Tuesday, June 24, 2014

#16: Piasa Bird

There are many legends behind this thing. I've been familiar with the Piasa Bird ever since my elementary school days. The most popular version of the legend goes like this: the first non-Indian to see it was Frenchman Father Jacques Marquette, which happened in 1673. At first he and his followers were scared of it (it was believed that the bird was there to scare non-tribespeople), but later were curious of the uniqueness of the painting. He would write about it in his journal or diary, and even draw what he saw.
The Piasa Bird

It would not be called the 'Piasa bird' until 1836, by a professor named John Russell. The name 'Piasa' is believed to have been from the word 'Piasua', which translates to 'the bird that devours men' or 'bird of the evil spirit'. However, these claims have been false according to historians. Another theory is that the bird has been repainted several times during the long period from 1673 to 1836. From 1836 on, it has been restored many times. Some time within 10-20 years ago, the Piasa Bird painting was taken down because it was blamed on traffic accidents on the Great River Road (Illinois Hwy 100) as people stopped in the middle of the road to glance at it.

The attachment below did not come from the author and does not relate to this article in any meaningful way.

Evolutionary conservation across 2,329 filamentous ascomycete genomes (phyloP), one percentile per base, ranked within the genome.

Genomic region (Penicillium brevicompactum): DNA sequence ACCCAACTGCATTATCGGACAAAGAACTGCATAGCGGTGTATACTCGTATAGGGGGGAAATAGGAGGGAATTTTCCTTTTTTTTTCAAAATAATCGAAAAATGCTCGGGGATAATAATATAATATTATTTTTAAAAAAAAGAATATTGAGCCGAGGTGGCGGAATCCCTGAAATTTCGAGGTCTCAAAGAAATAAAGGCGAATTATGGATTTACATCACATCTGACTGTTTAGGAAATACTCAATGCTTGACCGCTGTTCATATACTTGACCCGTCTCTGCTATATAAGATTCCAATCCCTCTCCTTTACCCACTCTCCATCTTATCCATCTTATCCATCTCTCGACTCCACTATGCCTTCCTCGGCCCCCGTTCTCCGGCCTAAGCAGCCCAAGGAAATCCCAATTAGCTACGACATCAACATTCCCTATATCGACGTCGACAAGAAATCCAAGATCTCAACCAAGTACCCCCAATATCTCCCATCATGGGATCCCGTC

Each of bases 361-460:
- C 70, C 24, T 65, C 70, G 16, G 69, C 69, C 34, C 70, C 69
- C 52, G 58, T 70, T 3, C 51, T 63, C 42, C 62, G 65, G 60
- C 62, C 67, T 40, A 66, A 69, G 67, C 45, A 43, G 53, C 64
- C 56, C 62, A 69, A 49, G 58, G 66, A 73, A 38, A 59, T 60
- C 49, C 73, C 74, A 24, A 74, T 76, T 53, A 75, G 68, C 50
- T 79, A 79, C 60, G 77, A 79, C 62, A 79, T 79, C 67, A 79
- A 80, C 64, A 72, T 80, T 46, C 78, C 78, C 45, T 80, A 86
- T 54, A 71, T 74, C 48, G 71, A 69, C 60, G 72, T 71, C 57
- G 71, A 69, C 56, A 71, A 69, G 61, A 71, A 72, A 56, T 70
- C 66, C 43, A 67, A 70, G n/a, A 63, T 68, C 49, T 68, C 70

There is even a legend about there being an actual 'Piasa bird' that killed Native Americans 500 years ago.

Wikipedia link
Page from Alton's website

Illinois State Route 100 (Great River Road), ALTON, IL, 62002
Cake artist: Jennifer Hayes (she also decorated the Famous Footwear/Brown Shoe Co. cake)

UPDATE (9/4/2016): The cake was removed in early 2015, and it was one of 3 cakes donated to the Friends of Haskell House in Alton. It was re-painted into a chalkboard-like cake, so kids can draw on it. It is not publicly displayed, with the exception of private and public Haskell House events.

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